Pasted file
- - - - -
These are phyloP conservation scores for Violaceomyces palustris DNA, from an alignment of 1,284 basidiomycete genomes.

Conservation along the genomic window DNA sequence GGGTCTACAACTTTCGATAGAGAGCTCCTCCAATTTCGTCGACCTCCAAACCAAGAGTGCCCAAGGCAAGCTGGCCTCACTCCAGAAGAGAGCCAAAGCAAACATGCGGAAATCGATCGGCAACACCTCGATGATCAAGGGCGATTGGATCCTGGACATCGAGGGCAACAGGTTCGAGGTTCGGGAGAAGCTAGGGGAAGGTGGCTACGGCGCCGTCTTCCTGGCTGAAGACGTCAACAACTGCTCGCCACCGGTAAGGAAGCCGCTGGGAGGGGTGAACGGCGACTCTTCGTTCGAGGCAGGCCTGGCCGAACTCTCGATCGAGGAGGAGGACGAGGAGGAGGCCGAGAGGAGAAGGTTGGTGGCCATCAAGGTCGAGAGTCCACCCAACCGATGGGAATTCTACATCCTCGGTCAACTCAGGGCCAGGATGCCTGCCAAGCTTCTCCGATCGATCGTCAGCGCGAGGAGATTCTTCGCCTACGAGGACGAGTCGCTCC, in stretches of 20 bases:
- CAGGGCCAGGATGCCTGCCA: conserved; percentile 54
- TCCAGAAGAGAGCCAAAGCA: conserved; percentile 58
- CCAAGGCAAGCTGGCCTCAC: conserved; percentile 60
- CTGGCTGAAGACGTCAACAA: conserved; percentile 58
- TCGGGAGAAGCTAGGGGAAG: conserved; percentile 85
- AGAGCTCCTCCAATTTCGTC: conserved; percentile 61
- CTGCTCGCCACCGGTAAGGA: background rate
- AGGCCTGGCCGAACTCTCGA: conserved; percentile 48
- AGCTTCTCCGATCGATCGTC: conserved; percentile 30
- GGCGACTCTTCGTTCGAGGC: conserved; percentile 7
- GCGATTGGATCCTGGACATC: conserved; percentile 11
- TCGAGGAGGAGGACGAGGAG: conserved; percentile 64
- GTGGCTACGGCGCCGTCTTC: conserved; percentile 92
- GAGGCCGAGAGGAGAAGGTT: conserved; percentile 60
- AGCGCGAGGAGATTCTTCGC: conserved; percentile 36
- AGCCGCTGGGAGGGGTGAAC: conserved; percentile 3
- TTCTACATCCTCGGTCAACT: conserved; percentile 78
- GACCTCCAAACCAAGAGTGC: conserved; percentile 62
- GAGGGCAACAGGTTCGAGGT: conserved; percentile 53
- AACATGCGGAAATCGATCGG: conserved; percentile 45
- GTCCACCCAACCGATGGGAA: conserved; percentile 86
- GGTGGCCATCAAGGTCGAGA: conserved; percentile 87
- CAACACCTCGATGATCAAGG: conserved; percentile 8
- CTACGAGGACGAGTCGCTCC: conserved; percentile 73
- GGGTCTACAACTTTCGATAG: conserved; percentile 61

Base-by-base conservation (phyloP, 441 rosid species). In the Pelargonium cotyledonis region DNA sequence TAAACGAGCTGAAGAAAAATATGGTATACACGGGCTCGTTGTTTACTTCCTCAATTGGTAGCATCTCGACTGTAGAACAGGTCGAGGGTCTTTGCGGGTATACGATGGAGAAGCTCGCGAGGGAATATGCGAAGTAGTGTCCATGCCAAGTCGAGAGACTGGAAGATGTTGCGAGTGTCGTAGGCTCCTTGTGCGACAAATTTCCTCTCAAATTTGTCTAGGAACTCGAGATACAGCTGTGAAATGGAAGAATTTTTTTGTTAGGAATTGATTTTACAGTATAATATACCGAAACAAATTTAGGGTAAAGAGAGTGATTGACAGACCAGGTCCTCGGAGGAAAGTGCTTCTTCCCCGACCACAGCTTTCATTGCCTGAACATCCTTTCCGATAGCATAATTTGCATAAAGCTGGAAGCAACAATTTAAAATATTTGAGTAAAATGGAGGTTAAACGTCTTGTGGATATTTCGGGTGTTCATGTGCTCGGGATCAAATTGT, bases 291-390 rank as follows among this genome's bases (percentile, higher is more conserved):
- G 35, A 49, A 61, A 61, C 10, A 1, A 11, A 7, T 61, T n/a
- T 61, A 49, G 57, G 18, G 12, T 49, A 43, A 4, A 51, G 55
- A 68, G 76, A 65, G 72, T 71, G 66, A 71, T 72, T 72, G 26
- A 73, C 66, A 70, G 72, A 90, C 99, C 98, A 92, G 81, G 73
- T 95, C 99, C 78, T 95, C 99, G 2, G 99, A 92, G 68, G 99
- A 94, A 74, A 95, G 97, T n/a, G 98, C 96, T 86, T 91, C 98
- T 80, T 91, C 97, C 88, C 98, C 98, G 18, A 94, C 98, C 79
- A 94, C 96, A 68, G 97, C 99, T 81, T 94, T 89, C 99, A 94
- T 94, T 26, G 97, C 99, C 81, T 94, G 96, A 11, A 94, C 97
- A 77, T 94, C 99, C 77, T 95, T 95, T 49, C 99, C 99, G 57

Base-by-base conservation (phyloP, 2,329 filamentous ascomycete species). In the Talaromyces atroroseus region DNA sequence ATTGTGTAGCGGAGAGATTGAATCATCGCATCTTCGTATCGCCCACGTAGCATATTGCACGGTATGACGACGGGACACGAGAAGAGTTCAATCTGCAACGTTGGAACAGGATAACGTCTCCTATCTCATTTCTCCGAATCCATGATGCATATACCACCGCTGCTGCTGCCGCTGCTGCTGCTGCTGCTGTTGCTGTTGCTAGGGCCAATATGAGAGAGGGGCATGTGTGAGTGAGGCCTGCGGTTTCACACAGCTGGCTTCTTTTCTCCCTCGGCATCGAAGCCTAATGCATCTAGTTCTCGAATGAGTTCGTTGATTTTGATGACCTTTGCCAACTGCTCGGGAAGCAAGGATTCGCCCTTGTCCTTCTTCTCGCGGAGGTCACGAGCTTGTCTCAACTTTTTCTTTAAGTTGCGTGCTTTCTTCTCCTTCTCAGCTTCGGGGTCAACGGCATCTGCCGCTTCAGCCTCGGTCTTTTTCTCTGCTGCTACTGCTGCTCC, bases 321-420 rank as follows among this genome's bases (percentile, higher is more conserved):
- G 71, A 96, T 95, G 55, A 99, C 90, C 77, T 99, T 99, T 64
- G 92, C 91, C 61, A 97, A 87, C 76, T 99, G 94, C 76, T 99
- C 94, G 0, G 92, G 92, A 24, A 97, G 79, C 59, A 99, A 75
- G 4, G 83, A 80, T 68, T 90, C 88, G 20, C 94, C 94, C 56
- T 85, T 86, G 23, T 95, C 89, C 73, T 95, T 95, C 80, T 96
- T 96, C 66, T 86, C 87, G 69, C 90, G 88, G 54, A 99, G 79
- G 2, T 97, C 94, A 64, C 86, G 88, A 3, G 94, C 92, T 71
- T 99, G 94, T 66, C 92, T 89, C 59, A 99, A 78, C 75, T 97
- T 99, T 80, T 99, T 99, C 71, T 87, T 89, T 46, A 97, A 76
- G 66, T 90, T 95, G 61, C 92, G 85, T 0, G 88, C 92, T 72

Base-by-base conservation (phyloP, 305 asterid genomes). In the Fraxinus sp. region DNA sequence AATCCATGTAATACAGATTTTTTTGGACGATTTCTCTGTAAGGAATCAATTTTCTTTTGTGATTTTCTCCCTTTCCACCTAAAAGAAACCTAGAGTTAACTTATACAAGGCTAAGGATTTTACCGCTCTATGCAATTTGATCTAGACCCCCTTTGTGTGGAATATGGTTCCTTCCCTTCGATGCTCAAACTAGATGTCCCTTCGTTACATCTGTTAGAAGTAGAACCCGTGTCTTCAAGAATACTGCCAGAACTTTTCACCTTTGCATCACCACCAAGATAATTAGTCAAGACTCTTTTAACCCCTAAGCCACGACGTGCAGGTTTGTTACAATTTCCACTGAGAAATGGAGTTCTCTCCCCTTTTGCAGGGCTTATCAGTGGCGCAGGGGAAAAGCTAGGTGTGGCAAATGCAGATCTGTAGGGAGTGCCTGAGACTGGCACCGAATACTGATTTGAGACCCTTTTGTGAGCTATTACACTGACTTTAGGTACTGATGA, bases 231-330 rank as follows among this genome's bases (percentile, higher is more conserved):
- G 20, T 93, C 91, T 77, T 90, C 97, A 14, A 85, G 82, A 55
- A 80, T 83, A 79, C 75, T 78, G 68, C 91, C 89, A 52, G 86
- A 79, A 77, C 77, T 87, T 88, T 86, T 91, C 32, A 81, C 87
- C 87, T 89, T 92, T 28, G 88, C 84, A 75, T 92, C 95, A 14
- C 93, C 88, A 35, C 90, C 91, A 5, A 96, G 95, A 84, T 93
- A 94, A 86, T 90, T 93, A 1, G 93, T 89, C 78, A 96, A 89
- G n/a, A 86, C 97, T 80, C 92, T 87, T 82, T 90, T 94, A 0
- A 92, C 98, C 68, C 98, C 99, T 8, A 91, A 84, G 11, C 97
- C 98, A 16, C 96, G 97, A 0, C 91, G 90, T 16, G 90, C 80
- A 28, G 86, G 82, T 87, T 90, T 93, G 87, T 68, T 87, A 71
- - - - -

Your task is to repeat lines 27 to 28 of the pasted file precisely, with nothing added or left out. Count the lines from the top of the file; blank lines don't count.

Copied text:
- GGGTCTACAACTTTCGATAG: conserved; percentile 61

Base-by-base conservation (phyloP, 441 rosid species). In the Pelargonium cotyledonis region DNA sequence TAAACGAGCTGAAGAAAAATATGGTATACACGGGCTCGTTGTTTACTTCCTCAATTGGTAGCATCTCGACTGTAGAACAGGTCGAGGGTCTTTGCGGGTATACGATGGAGAAGCTCGCGAGGGAATATGCGAAGTAGTGTCCATGCCAAGTCGAGAGACTGGAAGATGTTGCGAGTGTCGTAGGCTCCTTGTGCGACAAATTTCCTCTCAAATTTGTCTAGGAACTCGAGATACAGCTGTGAAATGGAAGAATTTTTTTGTTAGGAATTGATTTTACAGTATAATATACCGAAACAAATTTAGGGTAAAGAGAGTGATTGACAGACCAGGTCCTCGGAGGAAAGTGCTTCTTCCCCGACCACAGCTTTCATTGCCTGAACATCCTTTCCGATAGCATAATTTGCATAAAGCTGGAAGCAACAATTTAAAATATTTGAGTAAAATGGAGGTTAAACGTCTTGTGGATATTTCGGGTGTTCATGTGCTCGGGATCAAATTGT, bases 291-390 rank as follows among this genome's bases (percentile, higher is more conserved):